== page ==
Open-ended? Those are activities that allow kids to decide when an activity is over. And how the activity should be done. I often provide activities with some idea in mind of what the kids can do. But then they can always adjust and change it with their own ideas. They turn counting activities into a construction project. Or use chairs to create a car. Or turn an art exploration into a sorting activity. Or create a two-story house in an unusual way. And that's okay.
This week I put out the stamp pads and some foam stamps. I didn't have a particular idea in mind, just allow them to explore the bird and flower stamps. (And leaves and hearts.) We also put out a pencil so kids could write names on their pictures when they were complete. (That way, it's easier to make sure that everyone gets his own work in the easiest way possible.)
Kids worked in their own ways. They printed their names on their stamped pictures.
|"It's a pattern."|
I heard my favorite words. "Mr. Scott, look. I colored in the space." T had used the pencil to color in the white space on his stamped leaf. I marveled at his divergent thinking and he went back to the table.
A few minutes later, I visited the table again. C was using the pencil to draw details in the picture he created with stamps.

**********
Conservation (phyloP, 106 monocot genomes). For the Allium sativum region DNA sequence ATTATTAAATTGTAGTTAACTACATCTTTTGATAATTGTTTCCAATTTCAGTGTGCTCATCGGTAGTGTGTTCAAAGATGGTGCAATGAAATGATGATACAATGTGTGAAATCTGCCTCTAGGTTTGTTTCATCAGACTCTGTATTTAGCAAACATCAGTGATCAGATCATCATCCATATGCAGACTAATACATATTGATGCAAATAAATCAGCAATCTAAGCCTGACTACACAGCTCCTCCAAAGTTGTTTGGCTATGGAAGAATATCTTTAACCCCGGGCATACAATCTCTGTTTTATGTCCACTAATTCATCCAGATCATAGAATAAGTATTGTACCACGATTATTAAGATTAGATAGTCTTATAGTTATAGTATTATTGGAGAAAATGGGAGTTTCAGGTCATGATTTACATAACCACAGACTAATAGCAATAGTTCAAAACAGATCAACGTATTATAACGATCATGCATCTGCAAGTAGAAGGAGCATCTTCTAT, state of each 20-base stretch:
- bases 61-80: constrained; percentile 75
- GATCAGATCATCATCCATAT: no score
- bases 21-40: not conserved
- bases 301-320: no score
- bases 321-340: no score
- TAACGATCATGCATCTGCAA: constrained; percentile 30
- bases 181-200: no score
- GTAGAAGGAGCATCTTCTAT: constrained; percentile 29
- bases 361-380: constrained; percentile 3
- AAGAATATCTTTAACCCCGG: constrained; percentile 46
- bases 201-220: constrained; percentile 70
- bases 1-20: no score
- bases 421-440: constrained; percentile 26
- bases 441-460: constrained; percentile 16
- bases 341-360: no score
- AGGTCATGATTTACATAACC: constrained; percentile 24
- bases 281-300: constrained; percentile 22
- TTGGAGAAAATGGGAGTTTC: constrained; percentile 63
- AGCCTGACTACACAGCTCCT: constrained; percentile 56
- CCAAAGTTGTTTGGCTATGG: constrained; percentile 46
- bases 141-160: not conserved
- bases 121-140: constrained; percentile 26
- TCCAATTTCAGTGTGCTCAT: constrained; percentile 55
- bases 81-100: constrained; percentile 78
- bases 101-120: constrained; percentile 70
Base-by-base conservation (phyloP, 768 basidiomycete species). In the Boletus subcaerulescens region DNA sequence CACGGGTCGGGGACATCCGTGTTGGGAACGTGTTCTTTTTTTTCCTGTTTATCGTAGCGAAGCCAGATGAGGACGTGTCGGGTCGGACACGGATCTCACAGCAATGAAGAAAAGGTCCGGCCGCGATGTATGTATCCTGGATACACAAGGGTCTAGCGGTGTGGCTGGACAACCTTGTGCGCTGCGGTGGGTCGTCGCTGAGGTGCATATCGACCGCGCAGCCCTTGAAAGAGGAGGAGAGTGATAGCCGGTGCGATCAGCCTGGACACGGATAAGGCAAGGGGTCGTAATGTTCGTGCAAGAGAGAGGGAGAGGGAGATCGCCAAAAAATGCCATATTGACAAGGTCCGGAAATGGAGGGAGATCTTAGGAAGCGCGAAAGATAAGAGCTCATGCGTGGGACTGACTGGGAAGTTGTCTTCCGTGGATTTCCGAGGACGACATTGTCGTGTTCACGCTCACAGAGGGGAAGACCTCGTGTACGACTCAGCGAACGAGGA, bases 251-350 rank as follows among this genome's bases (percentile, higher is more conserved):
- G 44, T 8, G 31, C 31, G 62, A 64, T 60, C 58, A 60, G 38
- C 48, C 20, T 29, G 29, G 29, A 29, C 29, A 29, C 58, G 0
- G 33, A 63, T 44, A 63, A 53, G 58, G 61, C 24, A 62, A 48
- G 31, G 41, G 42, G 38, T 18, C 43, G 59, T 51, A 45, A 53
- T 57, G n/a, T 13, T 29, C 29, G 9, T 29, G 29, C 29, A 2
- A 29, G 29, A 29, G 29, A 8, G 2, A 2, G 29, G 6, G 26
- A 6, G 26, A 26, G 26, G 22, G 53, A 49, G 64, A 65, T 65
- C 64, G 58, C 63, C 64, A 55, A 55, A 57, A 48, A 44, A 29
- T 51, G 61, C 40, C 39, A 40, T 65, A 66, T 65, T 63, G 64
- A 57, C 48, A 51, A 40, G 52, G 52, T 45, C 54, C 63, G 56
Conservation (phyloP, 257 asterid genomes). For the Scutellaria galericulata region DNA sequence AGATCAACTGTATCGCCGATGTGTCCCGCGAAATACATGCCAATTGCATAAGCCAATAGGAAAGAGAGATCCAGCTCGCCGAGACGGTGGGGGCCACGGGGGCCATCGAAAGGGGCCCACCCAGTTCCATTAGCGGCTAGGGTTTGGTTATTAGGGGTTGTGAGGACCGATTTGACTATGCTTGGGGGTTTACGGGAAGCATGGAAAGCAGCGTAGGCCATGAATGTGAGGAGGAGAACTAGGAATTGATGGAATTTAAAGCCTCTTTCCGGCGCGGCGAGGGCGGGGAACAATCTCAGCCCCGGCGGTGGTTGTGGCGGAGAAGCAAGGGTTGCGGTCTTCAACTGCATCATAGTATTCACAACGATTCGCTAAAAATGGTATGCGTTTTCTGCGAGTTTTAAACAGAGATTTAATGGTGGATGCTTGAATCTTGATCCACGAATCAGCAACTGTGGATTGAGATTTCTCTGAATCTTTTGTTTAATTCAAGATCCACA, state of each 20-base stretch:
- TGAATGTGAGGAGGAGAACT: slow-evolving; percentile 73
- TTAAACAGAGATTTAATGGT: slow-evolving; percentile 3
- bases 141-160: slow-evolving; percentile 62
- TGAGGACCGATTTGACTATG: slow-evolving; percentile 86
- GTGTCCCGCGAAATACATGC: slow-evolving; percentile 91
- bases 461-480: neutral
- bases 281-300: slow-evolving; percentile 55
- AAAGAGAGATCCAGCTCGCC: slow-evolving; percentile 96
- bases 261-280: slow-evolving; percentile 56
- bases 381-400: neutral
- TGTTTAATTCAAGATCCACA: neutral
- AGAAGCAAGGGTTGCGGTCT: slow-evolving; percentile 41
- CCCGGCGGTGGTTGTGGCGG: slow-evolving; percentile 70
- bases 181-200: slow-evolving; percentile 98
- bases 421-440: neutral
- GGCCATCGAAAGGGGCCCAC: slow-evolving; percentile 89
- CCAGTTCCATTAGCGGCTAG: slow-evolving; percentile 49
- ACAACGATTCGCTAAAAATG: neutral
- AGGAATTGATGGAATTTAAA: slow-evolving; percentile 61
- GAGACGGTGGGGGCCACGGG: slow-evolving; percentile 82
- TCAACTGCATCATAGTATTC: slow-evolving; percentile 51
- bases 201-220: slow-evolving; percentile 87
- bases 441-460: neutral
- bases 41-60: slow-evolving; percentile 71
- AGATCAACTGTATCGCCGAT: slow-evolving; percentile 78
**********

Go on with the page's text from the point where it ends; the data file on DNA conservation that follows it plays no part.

|"Two birds in trees. One bird on the ground."|
T was just sitting there, watching. Not unhappy or anything. Just sitting. I found this behavior unusual. Then an idea hit me.
"Are you waiting for the pencil?" I asked. He nodded. "I can get you another pencil," I said.
He took it happily and began to fill in all the white spaces in his stamped images.
I found this intriguing. In fact, I even thought (to myself): "That's not what I planned for you to do with those pencils. Isn't that so cool?" I never even thought about using the pencils to add to the stamped pictures. But they did.
So often I've seen teachers who have a preconceived idea about how something should be done. And they "strongly encourage" kids to do it the teacher's way. That really grates on me.
Open-ended activities and a "yes" attitude can lead kids to think in lots of different ways—divergent thinking. After all, there's more than one way to use a pencil with your stamped picture.